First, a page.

I perused this forum and didn
I don’t think so. An overstay is no concern of the airline. She would have been stopped at the immigration (actually emigration) desk and sent to the airport police office to pay her fine.
If she is entitled to visa-free entry to Taiwan, she will be denied that right for one year. In addition, when applying for a visa, she will be treated more strictly because of her record of overstaying. Has her multiple-entry visa been canceled? If not, I think she will have no problem. If the old visa has been cancelled so she needs to apply for a new one, she should be given one as long as she can prove that her prospective employer has applied for a work permit.
Let us know how it goes.
As far as I know Juba is right, airlines can not have you pay anything for overstaying a visa, it’s non of their concern … what they can do is stop you from entering a plane on the way to Taiwan when you don’t have a return ticket and no visa … visa free entry needs a return or ongoing ticket normally … they can let you sign a paper that ssays that you take all responsibility when not allowed into the country at your destination, were you have to buy a new ticket out again … nothing else
They can have you pay an overweight fee for your luggage that’s it …
So what happened in the end?
Make sure she has a valid visa of the required type before she comes.
I overstayed 1 day before and was able to get a visa with no problem. If you have a work permit already issued you won’t have any trouble getting a new visa. If you are trying to come over on a tourist visa and then have it converted to a residential visa, you will probably have to leave the country and apply for the residential visa and then come back.
Exactly the same thing happened me once: I overstayed for one day while waiting for my work permit Go To Hong Kong To Pick Up Your Papers pink slip from the MoFA.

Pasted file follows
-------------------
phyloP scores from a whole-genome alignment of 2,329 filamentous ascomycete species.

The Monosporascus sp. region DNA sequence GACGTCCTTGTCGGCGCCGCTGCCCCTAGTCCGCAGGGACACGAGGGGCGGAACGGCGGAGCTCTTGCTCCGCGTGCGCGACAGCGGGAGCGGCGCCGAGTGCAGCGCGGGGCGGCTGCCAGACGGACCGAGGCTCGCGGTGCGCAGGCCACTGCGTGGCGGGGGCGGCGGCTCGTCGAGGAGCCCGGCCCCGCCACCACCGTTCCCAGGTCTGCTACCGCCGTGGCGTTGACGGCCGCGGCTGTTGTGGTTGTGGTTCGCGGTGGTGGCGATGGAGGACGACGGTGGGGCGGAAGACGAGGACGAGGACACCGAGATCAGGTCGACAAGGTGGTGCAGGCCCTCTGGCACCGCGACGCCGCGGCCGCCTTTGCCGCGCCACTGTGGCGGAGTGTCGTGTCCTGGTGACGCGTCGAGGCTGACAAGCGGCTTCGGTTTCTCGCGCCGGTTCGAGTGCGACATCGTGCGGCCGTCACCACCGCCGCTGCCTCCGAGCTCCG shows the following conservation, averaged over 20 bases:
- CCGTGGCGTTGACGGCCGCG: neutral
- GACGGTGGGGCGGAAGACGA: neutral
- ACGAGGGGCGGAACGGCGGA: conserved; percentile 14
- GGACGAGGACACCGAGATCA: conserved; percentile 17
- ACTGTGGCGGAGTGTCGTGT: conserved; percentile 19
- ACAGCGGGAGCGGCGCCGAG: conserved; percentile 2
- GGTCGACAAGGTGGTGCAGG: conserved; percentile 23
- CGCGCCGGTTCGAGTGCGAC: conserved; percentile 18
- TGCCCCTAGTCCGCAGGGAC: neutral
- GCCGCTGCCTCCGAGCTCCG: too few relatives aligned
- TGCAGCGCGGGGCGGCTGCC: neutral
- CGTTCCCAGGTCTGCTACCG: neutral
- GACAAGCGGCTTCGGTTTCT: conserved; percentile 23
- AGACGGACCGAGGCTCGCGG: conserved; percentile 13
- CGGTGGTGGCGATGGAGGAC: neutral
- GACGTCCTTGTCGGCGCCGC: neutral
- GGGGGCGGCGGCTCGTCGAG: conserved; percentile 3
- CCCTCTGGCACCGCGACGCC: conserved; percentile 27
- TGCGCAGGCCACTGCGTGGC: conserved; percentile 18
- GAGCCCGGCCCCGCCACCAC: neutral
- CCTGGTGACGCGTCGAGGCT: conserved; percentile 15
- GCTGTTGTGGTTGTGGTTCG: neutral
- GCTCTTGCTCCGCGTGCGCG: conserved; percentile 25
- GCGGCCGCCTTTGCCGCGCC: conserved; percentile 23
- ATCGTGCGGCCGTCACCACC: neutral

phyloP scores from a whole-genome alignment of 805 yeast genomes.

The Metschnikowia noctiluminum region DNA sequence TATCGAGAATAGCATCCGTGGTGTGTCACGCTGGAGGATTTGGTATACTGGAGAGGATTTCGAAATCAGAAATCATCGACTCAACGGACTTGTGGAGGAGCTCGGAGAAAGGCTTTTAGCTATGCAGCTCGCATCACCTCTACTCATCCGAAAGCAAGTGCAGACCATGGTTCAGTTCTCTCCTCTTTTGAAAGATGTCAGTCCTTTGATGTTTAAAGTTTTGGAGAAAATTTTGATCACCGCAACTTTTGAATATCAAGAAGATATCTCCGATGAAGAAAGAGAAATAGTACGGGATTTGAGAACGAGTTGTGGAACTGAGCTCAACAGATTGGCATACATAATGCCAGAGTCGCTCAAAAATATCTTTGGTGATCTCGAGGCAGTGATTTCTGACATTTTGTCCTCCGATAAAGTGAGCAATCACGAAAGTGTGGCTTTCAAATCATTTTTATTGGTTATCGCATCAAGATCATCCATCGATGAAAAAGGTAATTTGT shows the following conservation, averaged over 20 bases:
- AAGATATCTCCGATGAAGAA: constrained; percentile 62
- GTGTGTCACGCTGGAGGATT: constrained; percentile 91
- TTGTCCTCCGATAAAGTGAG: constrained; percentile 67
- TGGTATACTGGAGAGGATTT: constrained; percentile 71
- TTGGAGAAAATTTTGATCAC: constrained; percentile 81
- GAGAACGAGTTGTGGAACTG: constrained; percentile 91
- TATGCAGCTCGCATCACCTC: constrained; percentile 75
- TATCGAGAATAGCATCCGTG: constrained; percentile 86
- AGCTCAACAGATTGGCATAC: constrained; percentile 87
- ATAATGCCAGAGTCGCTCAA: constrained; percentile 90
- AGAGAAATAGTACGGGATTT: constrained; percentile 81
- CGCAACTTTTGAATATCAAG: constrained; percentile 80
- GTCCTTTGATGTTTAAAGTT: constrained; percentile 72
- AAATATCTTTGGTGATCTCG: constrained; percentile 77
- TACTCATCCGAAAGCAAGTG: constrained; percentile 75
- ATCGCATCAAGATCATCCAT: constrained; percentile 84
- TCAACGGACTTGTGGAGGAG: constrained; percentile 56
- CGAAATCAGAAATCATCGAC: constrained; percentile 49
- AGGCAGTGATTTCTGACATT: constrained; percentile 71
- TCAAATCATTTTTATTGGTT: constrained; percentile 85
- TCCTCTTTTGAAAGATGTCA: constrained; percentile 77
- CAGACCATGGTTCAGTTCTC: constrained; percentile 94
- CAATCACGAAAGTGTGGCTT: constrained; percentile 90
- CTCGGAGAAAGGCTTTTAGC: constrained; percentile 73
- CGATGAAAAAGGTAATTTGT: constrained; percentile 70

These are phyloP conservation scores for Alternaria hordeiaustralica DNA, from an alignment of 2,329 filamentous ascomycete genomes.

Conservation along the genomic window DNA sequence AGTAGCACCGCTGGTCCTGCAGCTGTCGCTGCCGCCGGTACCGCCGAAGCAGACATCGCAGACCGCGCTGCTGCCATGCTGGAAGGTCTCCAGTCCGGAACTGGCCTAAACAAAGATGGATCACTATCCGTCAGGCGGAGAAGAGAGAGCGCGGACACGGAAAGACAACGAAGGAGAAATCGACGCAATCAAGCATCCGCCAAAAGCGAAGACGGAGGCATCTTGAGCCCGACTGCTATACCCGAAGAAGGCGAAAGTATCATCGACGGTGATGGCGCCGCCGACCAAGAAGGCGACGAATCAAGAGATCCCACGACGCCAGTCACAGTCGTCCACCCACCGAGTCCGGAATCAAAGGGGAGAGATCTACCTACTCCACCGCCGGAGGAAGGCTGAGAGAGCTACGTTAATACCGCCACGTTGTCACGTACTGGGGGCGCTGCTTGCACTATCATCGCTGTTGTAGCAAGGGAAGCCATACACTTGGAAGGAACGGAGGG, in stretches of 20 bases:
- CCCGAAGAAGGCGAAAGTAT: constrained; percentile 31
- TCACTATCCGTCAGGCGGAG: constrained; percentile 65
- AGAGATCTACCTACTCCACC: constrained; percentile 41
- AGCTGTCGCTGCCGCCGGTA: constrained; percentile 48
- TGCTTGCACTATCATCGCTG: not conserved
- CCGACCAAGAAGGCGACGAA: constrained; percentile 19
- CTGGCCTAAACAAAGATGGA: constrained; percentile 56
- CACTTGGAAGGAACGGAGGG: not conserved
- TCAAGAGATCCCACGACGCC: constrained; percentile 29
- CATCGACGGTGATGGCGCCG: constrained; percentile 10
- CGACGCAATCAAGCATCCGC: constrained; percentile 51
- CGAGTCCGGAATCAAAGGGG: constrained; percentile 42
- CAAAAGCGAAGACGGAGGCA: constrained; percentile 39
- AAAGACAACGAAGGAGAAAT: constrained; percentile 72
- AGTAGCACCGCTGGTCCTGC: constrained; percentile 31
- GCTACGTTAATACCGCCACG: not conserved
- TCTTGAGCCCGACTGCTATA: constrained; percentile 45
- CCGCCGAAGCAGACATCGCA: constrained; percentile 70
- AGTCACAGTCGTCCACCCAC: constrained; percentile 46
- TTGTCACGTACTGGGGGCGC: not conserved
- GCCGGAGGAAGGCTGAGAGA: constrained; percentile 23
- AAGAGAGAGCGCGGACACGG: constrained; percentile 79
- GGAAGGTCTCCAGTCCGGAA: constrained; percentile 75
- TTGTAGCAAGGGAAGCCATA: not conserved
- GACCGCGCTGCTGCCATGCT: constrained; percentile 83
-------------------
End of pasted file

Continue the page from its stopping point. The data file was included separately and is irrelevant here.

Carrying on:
I went to the FAP and they stamped my passport “No landing visa for a year” but didn’t fine me. They extended my tourist visa for one day so I could get the flight. Nothing to do with the airline, AFAIK, unless the government have farmed out fining passengers for overstays to the airline.
Shouldn’t affect her work permit application at all. If they haven’t stamped your passport then I can’t see how you wouldn’t get a landing visa either.
Many carriers will force you to have an onward ticket. I fought with Cathay Pacific over this, and they eventually showed me the regulation. It’s true. Theoretically, the Taiwan government can refuse you entry if you don’t have a ticket on. My solution to this when my wife did not have an ARC due to her unforgivable crime of having been born in China, was to buy a full-fare one way ticket ro Hong Kong from Cathay Pacific in cash, and get it refunded when she arrived in Taipei. If you buy it here in Taipei in cash they can refund it here in Taipei in cash. Otherwise they will hold onto your money for months and blame Visa/Mastercard/Someone Else.
Ask in Taipei if you can buy the ticket here in cash, and make sure the carrier she is coming to Taiwan on knows about the existence of this onward ticket. It is after all the airlines who insist on this, not immigration.
Who’s she coming with?